This post is coming out a long while after the release of the This Is Eve trailer. Sure, I posted my initial reaction, but I wanted to see how things develop a bit before moving beyond the, “Fuck, yeah!” moment we all experience when that pipebomb succeeds, and again when the bombing run hits its target perfectly.
I also wanted to see how it resonated with viewers a bit before deciding which direction to take this post. Namely, whether the discussion would extend beyond, “That’s awesome,” into “Where do I sign up?”
But, we’ve been seeing a lot of new account creation. First off, welcome. This blog is about getting new players into PvP by making it a little less nebulous and making them a little more familiar with the concepts. There are a lot of things new players need to learn for themselves (manual piloting, how important that extra 50 m/s of speed really is for the way you fly, the specific way you have to fly to maintain transversal to survive against multiple targets or larger targets), the types of things for which “seeing it done” just isn’t good enough. For that, you need to be in space.
But there are a lot of other things about the game that you can learn right away. A lot of those are about framing your expectations and understanding the reality of a game, not just the marketing hype or ideal parts.
A few bloggers have been writing about how the “This Is Eve” trailer isn’t Eve… it’s just the best parts. Yes, it’s the best parts, but it’s also an absolutely accurate depiction of Eve. The passion, the thrill, the exhilaration, that’s all 100% true. And there is a whole lot of preparation that builds up to those thrilling moments. For every one of those battles, those scenarios, there were hours of buying ship modules, fitting those ships to suit your taste, flying around to find the fight, and setting up the battle itself – not to mention all of the experience and training that teaches all the pilots involved to know what to do.
But it’s this very preparation that makes it all worthwhile. I used to play multiplayer Counterstrike, a game with absolutely zero preparation required. The death matches were, individually, meaningless, since I knew I could just wait until the next match to fight again. I didn’t have to do anything special, just sit there and wait. I wasn’t invested in Counterstrike. It was bubblegum I could chew or spit out at leisure.
Eve is Thanksgiving dinner back in 1621. You have to hunt your own food and cook it (fitting ships, moving them to your alliance’s staging system), you need to message your neighbors to attend (fleet form-up and sorting, travel), you need to carefully orchestrate the dishes in sequence (the tactical maneuvers during operation itself, including scouting), and you need to eat politely so as not to offend the natives (the battle itself). And that’s all after sailing half-way around the world with like-minded people (joining a corp, deploying). It’s complicated.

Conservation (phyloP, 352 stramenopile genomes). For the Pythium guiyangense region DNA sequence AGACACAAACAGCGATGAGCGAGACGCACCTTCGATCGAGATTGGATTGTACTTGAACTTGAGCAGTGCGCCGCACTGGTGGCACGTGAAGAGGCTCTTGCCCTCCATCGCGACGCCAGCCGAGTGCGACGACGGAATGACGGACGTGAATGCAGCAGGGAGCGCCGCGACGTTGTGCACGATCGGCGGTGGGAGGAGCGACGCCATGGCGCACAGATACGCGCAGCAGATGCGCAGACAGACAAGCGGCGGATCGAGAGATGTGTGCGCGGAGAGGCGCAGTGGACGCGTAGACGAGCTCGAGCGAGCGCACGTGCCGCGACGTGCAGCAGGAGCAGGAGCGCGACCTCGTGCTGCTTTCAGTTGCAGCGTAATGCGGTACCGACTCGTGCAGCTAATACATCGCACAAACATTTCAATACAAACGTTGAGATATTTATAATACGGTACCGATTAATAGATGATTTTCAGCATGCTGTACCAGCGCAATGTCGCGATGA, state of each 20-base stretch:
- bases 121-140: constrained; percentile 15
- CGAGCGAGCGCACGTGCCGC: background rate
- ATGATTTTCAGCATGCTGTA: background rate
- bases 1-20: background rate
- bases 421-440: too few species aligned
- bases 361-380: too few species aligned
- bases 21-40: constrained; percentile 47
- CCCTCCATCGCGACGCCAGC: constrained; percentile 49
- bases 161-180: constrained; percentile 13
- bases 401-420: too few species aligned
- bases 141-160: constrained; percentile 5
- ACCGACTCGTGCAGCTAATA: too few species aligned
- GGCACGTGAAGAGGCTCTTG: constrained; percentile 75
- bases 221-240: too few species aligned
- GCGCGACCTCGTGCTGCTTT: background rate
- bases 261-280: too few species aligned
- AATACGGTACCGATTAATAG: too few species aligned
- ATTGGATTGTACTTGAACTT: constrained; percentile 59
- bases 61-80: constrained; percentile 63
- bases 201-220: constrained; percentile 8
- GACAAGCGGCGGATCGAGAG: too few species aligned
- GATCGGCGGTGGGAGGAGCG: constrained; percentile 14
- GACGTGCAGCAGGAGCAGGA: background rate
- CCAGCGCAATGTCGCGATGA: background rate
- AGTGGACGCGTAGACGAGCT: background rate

And that’s what makes it so intensely satisfying. Eve players feel genuine dopamine rushes during battles. My heart still beats fast when I’m in a 1v1… and it’s the same whether I’m in a 6-mil-isk Incursus or an 800-mil-isk battle Tengu. That feeling doesn’t scale; it starts with a rush and doesn’t let up.
But it doesn’t happen with me for other games. The slow-build is a direct cause of that rush, the sense that everything you planned for or waited for is coming to fruition. That’s what causes the Bomber’s Bar to cheer deafeningly on comms when they hit their target, or what causes Rooks and Kings to be so delighted at their pipebomb.
And pipebombing and bombing runs, along with BLOPS gangs, are the LEAST engaging of PvP, in my opinion! It only gets better.
So don’t let anyone discourage you by saying, “That’s not Eve…” It is. It absolutely is. Losing ships HURTS, and it’s exactly this pain that makes your success so much sweeter. You can’t have a game with no lows, and only highs; if you don’t have the risk of painful, frustrating losses, you also deny yourself the delights of abject success.
Eve is a game that enables both. And that is praiseworthy. Don’t quit the game because of a loss. The more it hurts, the more you should recognize how rare it is for a game to instill that sort of investment among its players. Eve players are passionate maniacs. You can’t have passion without something to be passionate ABOUT.
Eve isn’t WoW. Eve MATTERS in a very real sense to its players. We take Internet Spaceships very seriously. We cherish them because they represent time, effort, sometimes money, and always a lot of love. And to care about a game that much is a truly rare thing.
Eve is the passion that the players feel amid their greatest achievements and dismal failures. It inspires people to alarm-clock early morning ops. It inspires people like Rixx Javix to create beautiful art. It inspires bloggers like me to spend our time thinking and writing about Eve in the spare time when we can’t play.
This is Eve.
Come play with us.